Tuesday, May 25, 2010

The gifts Greeks bear

They can give you warnings ... if you want to listen.
America’s public-debt-to-GDP ratio is already higher than it has been since the 1950s. Writing in National Affairs, economist Donald Marron, who served as acting CBO director and a White House economic adviser under Pres. George W. Bush, says the most immediate objective of U.S. fiscal policy should be to stop that ratio from rising. He stresses that this would not require balancing the federal budget; indeed, it would be possible to run moderate deficits while simultaneously trimming the debt-to-GDP ratio, provided the economy was expanding at a fast enough pace.

Think of it this way: To maintain a constant debt-to-GDP ratio, we would have to maintain an identical deficit-to-growth ratio. For example, writes Marron, if we had a debt-to-GDP ratio of 60 percent and a deficit equal to 3 percent of GDP, then nominal GDP growth (that is, real growth plus inflation) would have to reach 5 percent in order to keep the ratio from increasing. The fact that such a humble aim — holding the debt-to-GDP ratio steady — seems so quixotic in the short run indicates the severity of America’s fiscal plight. Marron, who is now director of the Urban-Brookings Tax Policy Center, believes a practical, attainable medium-term goal should be to reduce the ratio to 60 percent by 2020. But over the long haul, he adds, even 60 percent would be unacceptably steep. From the mid–20th century through the early 2000s — until the Wall Street panic — the average ratio was roughly 40 percent.

Given the magnitude of our budget problems, it is unrealistic to think that tax hikes alone, or spending cuts alone, or economic growth alone, would be sufficient to fix them. Let’s say that real annual GDP growth averaged 3.8 percent over ten years. That hasn’t happened since the 1960s and 1970s, Marron reminds us, and it is very unlikely to happen in the decade ahead — but even with that level of growth, the federal government would still see only modest deficit reduction without serious fiscal reforms.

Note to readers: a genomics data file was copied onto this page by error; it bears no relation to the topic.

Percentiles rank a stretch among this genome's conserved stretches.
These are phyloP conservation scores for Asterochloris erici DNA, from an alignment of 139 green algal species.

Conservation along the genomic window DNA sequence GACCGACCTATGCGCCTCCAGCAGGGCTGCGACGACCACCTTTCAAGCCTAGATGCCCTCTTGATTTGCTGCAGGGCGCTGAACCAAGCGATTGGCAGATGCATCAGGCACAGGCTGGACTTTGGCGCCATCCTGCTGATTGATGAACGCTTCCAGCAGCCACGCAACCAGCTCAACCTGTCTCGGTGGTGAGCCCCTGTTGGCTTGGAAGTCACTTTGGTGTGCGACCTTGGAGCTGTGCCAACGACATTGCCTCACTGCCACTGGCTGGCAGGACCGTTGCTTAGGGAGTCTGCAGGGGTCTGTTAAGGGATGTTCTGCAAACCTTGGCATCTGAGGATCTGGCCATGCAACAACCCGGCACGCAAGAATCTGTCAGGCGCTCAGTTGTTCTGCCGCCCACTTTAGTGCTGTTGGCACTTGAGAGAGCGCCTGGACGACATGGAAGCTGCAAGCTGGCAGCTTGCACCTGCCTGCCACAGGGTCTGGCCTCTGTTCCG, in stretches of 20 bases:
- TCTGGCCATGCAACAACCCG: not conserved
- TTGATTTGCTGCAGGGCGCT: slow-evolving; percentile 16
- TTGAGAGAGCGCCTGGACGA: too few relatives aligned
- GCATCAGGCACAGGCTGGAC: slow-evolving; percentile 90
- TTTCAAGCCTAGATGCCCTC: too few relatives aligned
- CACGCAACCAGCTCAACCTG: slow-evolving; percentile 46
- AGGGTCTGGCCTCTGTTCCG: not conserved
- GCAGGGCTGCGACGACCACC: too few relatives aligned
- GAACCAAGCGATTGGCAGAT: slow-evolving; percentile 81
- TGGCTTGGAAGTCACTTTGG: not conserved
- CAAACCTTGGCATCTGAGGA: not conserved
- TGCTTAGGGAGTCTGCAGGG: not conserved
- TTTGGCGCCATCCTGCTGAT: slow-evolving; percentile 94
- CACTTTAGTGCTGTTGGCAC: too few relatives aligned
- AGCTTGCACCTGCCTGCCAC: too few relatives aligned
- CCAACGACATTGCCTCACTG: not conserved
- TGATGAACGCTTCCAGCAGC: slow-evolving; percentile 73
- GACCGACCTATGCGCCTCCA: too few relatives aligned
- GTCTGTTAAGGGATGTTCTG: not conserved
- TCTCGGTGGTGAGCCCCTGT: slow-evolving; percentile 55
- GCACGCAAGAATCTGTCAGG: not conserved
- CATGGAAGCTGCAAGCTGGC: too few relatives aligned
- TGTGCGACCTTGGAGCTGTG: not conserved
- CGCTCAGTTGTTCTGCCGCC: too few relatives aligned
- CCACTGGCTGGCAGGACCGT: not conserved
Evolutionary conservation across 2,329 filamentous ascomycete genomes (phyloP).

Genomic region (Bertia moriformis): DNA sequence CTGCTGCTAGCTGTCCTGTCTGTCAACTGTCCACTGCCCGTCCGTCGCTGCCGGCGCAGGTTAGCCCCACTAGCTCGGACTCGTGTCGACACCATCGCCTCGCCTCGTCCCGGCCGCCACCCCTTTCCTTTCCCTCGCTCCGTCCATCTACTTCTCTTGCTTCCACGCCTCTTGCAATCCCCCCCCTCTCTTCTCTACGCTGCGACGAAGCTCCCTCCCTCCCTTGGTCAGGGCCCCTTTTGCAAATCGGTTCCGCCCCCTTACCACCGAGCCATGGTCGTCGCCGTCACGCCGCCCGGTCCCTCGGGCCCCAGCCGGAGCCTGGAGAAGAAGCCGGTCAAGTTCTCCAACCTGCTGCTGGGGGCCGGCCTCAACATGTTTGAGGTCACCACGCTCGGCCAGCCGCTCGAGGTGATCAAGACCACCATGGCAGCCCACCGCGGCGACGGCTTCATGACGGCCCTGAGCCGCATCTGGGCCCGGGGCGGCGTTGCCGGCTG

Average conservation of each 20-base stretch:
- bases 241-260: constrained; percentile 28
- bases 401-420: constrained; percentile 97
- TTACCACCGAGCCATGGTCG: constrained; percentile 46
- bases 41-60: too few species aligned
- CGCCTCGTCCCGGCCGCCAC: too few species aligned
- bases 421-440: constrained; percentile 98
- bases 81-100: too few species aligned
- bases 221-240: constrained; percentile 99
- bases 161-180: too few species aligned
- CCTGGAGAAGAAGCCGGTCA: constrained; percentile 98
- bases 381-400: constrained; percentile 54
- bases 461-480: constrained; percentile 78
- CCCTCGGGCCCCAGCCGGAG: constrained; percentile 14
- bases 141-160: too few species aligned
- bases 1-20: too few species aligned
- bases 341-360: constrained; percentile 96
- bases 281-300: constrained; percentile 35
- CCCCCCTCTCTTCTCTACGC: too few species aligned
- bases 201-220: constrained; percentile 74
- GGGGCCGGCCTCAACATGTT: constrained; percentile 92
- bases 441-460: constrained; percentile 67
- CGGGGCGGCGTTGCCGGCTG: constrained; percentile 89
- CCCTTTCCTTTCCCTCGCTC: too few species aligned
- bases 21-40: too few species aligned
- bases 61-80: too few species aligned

MR T's Haircut said...

And even more frightening, is the fact we no longer manufacture anything of conseqeuence.  THe Brain Drain will be felt when NASA closes the doors on her shuttle program, the Navy can't build a ship, hell, we forgot how to make Nuclear Warheads...   We are on the downhill side I fear with the way we are forcing our own decline... irresponsible at levels...

Where have you gone Joe DiMaggio?

Old NFO said...

I'm wondering how we will react when the tax eaters rise up and riot, demanding what is "rightfully" theirs.  Greece is the canary in the coal mine and we ignore its fate at our peril.

DeltaBravo said...


Got this joke in my email today:  :-D

I called my stockbroker this morning and asked him what I should be buying.
He said, "Canned goods and ammunition."

SCOTTtheBADGER said...

Not to worry, there a countries that remember how to make them all to well, and they will share the knowlege with others.

The part about NASA is actually painful, isn't it? At times, it seemed like NASA could do anything.  Now, it's more important to spend the money on inslaving the poor, by trapping them in welfare, and other handouts. Burn in Hell Democratic Leadership, Burn in Hell.  You took the future away from us, and our posterity, just to aquire power, and status for yourselves. 

Aubrey said...

Dang...need an button for "Don't like but agree with"

The above refers not to MTH but to what he is describing...as a historian (recovering) it scares the heck out of me

Grumpy Old Ham said...

I think DB's stockbroker has a solid suggestion on the correct reaction.

ewok40k said...

add to this crisis in Korea
when it rains it pours

UltimaRatioRegis said...

Do you think KJI's saber-rattling isn't with an eye toward the confusion and indecision in Washington?  Particularly now that we have "clarified" our nuclear policy?